Naming a machine after a race or event is a fairly common theme in motorcycle circles – think Bonneville, Manx, Monza, Oulton, Silverstone. In which case perhaps the super sporting Venom-based single from Velocette could have been named Montlhery in honour of the 24 hour record the company had taken at the Montlhery banked circuit on the outskirts of Paris.
Instead though, it was the UK circuit of Thruxton that the factory chose to provide the catchy name. That Velocette had taken the 500cc class at the 500 mile endurance race held at the Andover circuit may well have influenced them as ‘success breeds sales’ and as the 60s wore on Velocette needed sales – so did the rest of the UK industry but this is a Velocette piece.
By the time the Thruxton was launched Velocette was the only manufacturer offering a traditional sporting single for general sale as BSA’s Gold Star had quietly dropped from the range in ’63. Arguably it was a bit too late for the market as sophistication was about to hit the world as the Japanese machines with a much higher specification were on the horizon.
But, in the world of desire and cult such things are of little concern… the Velocette Thruxton is a stunning and desirable motorcycle that can’t half shift. That it looked old fashioned against its contemporaries is of little matter to us nearly 50 years after the model was introduced. What we look at today is its race bred pedigree from the glory days of single cylinder racing, its lightweight, its superb handling and the fabulous noise that comes out of the fishtail silencer.
This particular Thruxton was the subject of a feature in CBG some years ago – March 2007 – when I was invited down to the south-west to ride the Kear family machine.
BHR racer Austen Kear invited me along after asking if I’d ever ridden one of the super sporting singles and hearing me say ‘no.’ “We’ve just restored my mum’s Thruxton, come and try it.” Austen’s mum, Caroline, is from the ‘Chesire’ family – noted motorcycle dealers in the south-west – and had actually sold this Thruxton when working in the shop. After it had gone through a number of owners it came back into the shop as a trade in for a Suzuki, Austen reckoned it was one to keep a hold of.
Though obviously based on the Venom Clubman production racer, to class the Thruxton as a hotted up Venom would be wrong and, to be even more vague, I’m not sure I should class it as a Venom Thruxton either. I recall having some difficulty in the original test report deciding on the exact model description and will say that in original factory literature the bike is described as a ‘Venom Thruxton’ and ‘Thruxton’ with the only difference I can see being the date of the material. Still, I’ll let the letters page carry the burden of opinion.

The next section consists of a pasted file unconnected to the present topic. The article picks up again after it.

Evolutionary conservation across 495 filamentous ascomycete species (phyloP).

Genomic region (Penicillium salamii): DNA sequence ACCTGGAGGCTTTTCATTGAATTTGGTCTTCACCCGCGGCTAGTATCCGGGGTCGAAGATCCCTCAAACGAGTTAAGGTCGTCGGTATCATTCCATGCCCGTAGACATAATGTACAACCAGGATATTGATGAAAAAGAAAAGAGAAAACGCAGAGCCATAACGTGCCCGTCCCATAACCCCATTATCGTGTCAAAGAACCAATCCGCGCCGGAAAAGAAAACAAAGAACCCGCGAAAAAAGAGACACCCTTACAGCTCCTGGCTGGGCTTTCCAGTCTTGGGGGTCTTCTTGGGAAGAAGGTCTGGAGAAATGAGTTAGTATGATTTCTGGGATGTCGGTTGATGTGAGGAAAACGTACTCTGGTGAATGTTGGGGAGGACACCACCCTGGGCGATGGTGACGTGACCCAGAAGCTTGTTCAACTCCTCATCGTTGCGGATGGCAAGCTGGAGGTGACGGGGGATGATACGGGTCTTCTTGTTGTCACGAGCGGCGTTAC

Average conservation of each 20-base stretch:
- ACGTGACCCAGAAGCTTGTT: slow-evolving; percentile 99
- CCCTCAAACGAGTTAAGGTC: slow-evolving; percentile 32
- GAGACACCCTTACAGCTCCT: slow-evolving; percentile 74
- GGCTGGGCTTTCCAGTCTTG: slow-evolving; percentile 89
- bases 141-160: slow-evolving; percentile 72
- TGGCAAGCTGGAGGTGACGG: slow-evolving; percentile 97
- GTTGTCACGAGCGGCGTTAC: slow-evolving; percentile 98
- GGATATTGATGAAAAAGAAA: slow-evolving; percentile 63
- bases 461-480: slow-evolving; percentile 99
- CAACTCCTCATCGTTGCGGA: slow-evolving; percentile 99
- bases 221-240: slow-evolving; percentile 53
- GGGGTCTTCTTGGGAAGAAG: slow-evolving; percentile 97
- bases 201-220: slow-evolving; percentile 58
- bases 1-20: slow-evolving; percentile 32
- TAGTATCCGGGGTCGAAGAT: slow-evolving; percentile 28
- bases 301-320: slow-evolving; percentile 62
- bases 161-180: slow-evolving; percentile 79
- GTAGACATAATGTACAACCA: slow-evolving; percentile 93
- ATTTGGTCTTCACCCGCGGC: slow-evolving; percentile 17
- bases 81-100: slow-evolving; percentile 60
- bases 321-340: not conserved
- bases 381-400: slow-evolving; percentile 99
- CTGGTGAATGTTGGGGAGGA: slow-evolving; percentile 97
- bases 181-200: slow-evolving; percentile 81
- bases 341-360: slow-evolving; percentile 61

When the ’65 Velocette range was announced – late ’64 in common with the rest of the industry – there was little mention of a complete Thruxton model, instead, a performance cylinder head had been produced for the Venom Clubman. This would, when properly fitted and blended in with the rest of the package, produce a machine capable of 135mph. Which was for, the time, a phenomenal speed from a pushrod single and is still not bad compared to the models of today with their super sophistication, multi cylinders and only 40-50mph more speed.
The feature in MotorCycle explained to readers that as well as the cylinder head those in search of ultimate speed also needed the longer inlet tract and the racing carburettor. Unfortunately this meant the standard petrol and oil tanks wouldn’t fit but modified components were available to order but meant the price of the complete machine to this specification was now £400.
For the 1965 range Velocette addressed certain bottom end and lubrication concerns and, for the Thruxton models with power now over 40bhp, the crank cases were also heat treated for extra strength. The Thruxton also got a few more internal changes as the pushrods were shorter than the standard Venom ones and there were improved cam followers, to provide faster opening and closing times for the standard cams.
The rest of the package was fairly special too as, in an era when Velocette seemed to follow the Henry Ford philosophy of ‘any colour you like, so long as it’s black’ the Thruxton had a silver tank, mudguards and battery box with a smart blue frame and other cycle parts plus a blue seat cover. Add in lots of polished alloy and bright chrome and the effect was eye catching to say the least.
On the road
I would be the first to admit that I’m just a tad bulkier these days than I was in my 20s but despite that the ‘clubman’ riding position wasn’t as cramped as I thought it was going to be. I’ve used ‘clubman’ as a description instead of ‘café-racer’ deliberately as the rear set footrests and clip-on bars are a factory fitment rather than an aftermarket accessory kit fitted to a bike that was never intended for them.
This does make a difference as the factory would have to think about a variety of rider shapes and sizes. Anyway, climbing on I found the bike to be particularly roomy and the controls to be well placed, maybe because Austen had set it up for himself and he’s around the same size as me. Starting was a relatively easy affair and involved little more than a light tickle on the carb to get a bit of petrol in the float chamber, bring the engine up to compression, ease it over compression with the valve lifter then a smart kick down on the lever. The only concession to what is a high state of tune for the engine was to keep the throttle up off the stop as there’s little or no tickover. On the go this didn’t prove much of a problem but I did manage to stall at a junction or two and was tooted at by a car behind me… though when I raised myself up off the seat and the driver realised I wasn’t an old fogey or a young kid he could intimidate… But, such is life eh?Click here to subscribe.